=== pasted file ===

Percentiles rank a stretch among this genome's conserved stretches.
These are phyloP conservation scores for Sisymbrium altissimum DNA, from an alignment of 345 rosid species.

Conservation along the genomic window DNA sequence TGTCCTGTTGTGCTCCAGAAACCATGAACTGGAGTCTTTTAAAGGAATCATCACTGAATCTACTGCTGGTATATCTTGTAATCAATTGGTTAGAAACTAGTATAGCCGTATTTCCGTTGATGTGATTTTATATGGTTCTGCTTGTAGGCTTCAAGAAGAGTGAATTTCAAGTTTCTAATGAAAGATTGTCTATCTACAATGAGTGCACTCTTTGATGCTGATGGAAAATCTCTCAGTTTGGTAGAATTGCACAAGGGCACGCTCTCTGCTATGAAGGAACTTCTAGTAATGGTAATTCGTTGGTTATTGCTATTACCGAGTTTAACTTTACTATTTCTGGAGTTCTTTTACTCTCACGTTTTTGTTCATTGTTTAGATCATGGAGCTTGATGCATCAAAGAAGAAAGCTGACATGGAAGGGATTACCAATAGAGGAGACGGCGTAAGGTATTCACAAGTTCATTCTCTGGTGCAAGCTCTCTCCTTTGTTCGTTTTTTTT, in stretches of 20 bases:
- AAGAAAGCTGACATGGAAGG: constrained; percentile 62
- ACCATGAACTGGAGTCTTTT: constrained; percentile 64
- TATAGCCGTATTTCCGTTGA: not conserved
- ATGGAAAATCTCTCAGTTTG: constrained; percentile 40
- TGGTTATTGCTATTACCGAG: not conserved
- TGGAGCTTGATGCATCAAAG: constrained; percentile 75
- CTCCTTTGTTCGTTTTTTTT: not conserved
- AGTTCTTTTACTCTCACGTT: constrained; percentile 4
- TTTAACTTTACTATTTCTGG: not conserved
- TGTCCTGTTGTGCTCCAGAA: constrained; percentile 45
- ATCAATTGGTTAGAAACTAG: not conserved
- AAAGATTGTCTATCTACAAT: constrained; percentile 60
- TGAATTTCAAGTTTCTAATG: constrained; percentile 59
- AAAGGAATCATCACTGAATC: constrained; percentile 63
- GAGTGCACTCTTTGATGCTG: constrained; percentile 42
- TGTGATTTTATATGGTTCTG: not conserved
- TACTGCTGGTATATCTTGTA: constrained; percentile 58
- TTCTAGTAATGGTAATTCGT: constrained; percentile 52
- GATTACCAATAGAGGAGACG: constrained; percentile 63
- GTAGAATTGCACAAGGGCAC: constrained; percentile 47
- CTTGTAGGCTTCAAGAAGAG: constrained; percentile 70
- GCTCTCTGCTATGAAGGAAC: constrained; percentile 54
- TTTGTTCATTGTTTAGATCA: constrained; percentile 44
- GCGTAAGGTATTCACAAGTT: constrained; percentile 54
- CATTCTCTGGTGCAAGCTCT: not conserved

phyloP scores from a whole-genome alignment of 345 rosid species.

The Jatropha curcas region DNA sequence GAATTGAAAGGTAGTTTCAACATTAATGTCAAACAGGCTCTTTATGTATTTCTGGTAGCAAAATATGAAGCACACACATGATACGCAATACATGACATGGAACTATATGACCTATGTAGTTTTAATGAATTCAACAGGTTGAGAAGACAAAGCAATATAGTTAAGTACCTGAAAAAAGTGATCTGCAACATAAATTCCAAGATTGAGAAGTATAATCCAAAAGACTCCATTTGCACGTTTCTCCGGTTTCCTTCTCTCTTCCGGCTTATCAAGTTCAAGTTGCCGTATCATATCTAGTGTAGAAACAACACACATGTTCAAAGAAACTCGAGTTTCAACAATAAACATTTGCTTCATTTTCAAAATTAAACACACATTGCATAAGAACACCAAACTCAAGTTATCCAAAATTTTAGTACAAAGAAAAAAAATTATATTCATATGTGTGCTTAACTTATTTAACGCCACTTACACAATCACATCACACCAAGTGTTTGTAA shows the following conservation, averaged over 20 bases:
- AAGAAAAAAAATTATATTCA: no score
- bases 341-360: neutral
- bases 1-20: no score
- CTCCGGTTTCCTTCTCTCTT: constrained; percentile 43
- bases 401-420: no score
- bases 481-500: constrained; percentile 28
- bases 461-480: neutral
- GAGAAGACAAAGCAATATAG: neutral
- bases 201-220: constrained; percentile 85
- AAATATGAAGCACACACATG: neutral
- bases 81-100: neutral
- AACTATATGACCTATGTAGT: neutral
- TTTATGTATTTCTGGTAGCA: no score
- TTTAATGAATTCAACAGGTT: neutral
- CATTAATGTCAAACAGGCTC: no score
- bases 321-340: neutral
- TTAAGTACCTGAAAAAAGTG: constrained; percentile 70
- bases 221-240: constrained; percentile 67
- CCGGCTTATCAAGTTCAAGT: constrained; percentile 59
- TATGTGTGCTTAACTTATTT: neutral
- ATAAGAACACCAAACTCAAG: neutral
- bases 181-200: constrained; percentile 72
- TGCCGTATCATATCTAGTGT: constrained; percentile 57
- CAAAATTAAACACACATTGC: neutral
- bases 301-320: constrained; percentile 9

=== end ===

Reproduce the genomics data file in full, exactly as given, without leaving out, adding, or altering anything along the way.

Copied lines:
Percentiles rank a stretch among this genome's conserved stretches.
These are phyloP conservation scores for Sisymbrium altissimum DNA, from an alignment of 345 rosid species.

Conservation along the genomic window DNA sequence TGTCCTGTTGTGCTCCAGAAACCATGAACTGGAGTCTTTTAAAGGAATCATCACTGAATCTACTGCTGGTATATCTTGTAATCAATTGGTTAGAAACTAGTATAGCCGTATTTCCGTTGATGTGATTTTATATGGTTCTGCTTGTAGGCTTCAAGAAGAGTGAATTTCAAGTTTCTAATGAAAGATTGTCTATCTACAATGAGTGCACTCTTTGATGCTGATGGAAAATCTCTCAGTTTGGTAGAATTGCACAAGGGCACGCTCTCTGCTATGAAGGAACTTCTAGTAATGGTAATTCGTTGGTTATTGCTATTACCGAGTTTAACTTTACTATTTCTGGAGTTCTTTTACTCTCACGTTTTTGTTCATTGTTTAGATCATGGAGCTTGATGCATCAAAGAAGAAAGCTGACATGGAAGGGATTACCAATAGAGGAGACGGCGTAAGGTATTCACAAGTTCATTCTCTGGTGCAAGCTCTCTCCTTTGTTCGTTTTTTTT, in stretches of 20 bases:
- AAGAAAGCTGACATGGAAGG: constrained; percentile 62
- ACCATGAACTGGAGTCTTTT: constrained; percentile 64
- TATAGCCGTATTTCCGTTGA: not conserved
- ATGGAAAATCTCTCAGTTTG: constrained; percentile 40
- TGGTTATTGCTATTACCGAG: not conserved
- TGGAGCTTGATGCATCAAAG: constrained; percentile 75
- CTCCTTTGTTCGTTTTTTTT: not conserved
- AGTTCTTTTACTCTCACGTT: constrained; percentile 4
- TTTAACTTTACTATTTCTGG: not conserved
- TGTCCTGTTGTGCTCCAGAA: constrained; percentile 45
- ATCAATTGGTTAGAAACTAG: not conserved
- AAAGATTGTCTATCTACAAT: constrained; percentile 60
- TGAATTTCAAGTTTCTAATG: constrained; percentile 59
- AAAGGAATCATCACTGAATC: constrained; percentile 63
- GAGTGCACTCTTTGATGCTG: constrained; percentile 42
- TGTGATTTTATATGGTTCTG: not conserved
- TACTGCTGGTATATCTTGTA: constrained; percentile 58
- TTCTAGTAATGGTAATTCGT: constrained; percentile 52
- GATTACCAATAGAGGAGACG: constrained; percentile 63
- GTAGAATTGCACAAGGGCAC: constrained; percentile 47
- CTTGTAGGCTTCAAGAAGAG: constrained; percentile 70
- GCTCTCTGCTATGAAGGAAC: constrained; percentile 54
- TTTGTTCATTGTTTAGATCA: constrained; percentile 44
- GCGTAAGGTATTCACAAGTT: constrained; percentile 54
- CATTCTCTGGTGCAAGCTCT: not conserved

phyloP scores from a whole-genome alignment of 345 rosid species.

The Jatropha curcas region DNA sequence GAATTGAAAGGTAGTTTCAACATTAATGTCAAACAGGCTCTTTATGTATTTCTGGTAGCAAAATATGAAGCACACACATGATACGCAATACATGACATGGAACTATATGACCTATGTAGTTTTAATGAATTCAACAGGTTGAGAAGACAAAGCAATATAGTTAAGTACCTGAAAAAAGTGATCTGCAACATAAATTCCAAGATTGAGAAGTATAATCCAAAAGACTCCATTTGCACGTTTCTCCGGTTTCCTTCTCTCTTCCGGCTTATCAAGTTCAAGTTGCCGTATCATATCTAGTGTAGAAACAACACACATGTTCAAAGAAACTCGAGTTTCAACAATAAACATTTGCTTCATTTTCAAAATTAAACACACATTGCATAAGAACACCAAACTCAAGTTATCCAAAATTTTAGTACAAAGAAAAAAAATTATATTCATATGTGTGCTTAACTTATTTAACGCCACTTACACAATCACATCACACCAAGTGTTTGTAA shows the following conservation, averaged over 20 bases:
- AAGAAAAAAAATTATATTCA: no score
- bases 341-360: neutral
- bases 1-20: no score
- CTCCGGTTTCCTTCTCTCTT: constrained; percentile 43
- bases 401-420: no score
- bases 481-500: constrained; percentile 28
- bases 461-480: neutral
- GAGAAGACAAAGCAATATAG: neutral
- bases 201-220: constrained; percentile 85
- AAATATGAAGCACACACATG: neutral
- bases 81-100: neutral
- AACTATATGACCTATGTAGT: neutral
- TTTATGTATTTCTGGTAGCA: no score
- TTTAATGAATTCAACAGGTT: neutral
- CATTAATGTCAAACAGGCTC: no score
- bases 321-340: neutral
- TTAAGTACCTGAAAAAAGTG: constrained; percentile 70
- bases 221-240: constrained; percentile 67
- CCGGCTTATCAAGTTCAAGT: constrained; percentile 59
- TATGTGTGCTTAACTTATTT: neutral
- ATAAGAACACCAAACTCAAG: neutral
- bases 181-200: constrained; percentile 72
- TGCCGTATCATATCTAGTGT: constrained; percentile 57
- CAAAATTAAACACACATTGC: neutral
- bases 301-320: constrained; percentile 9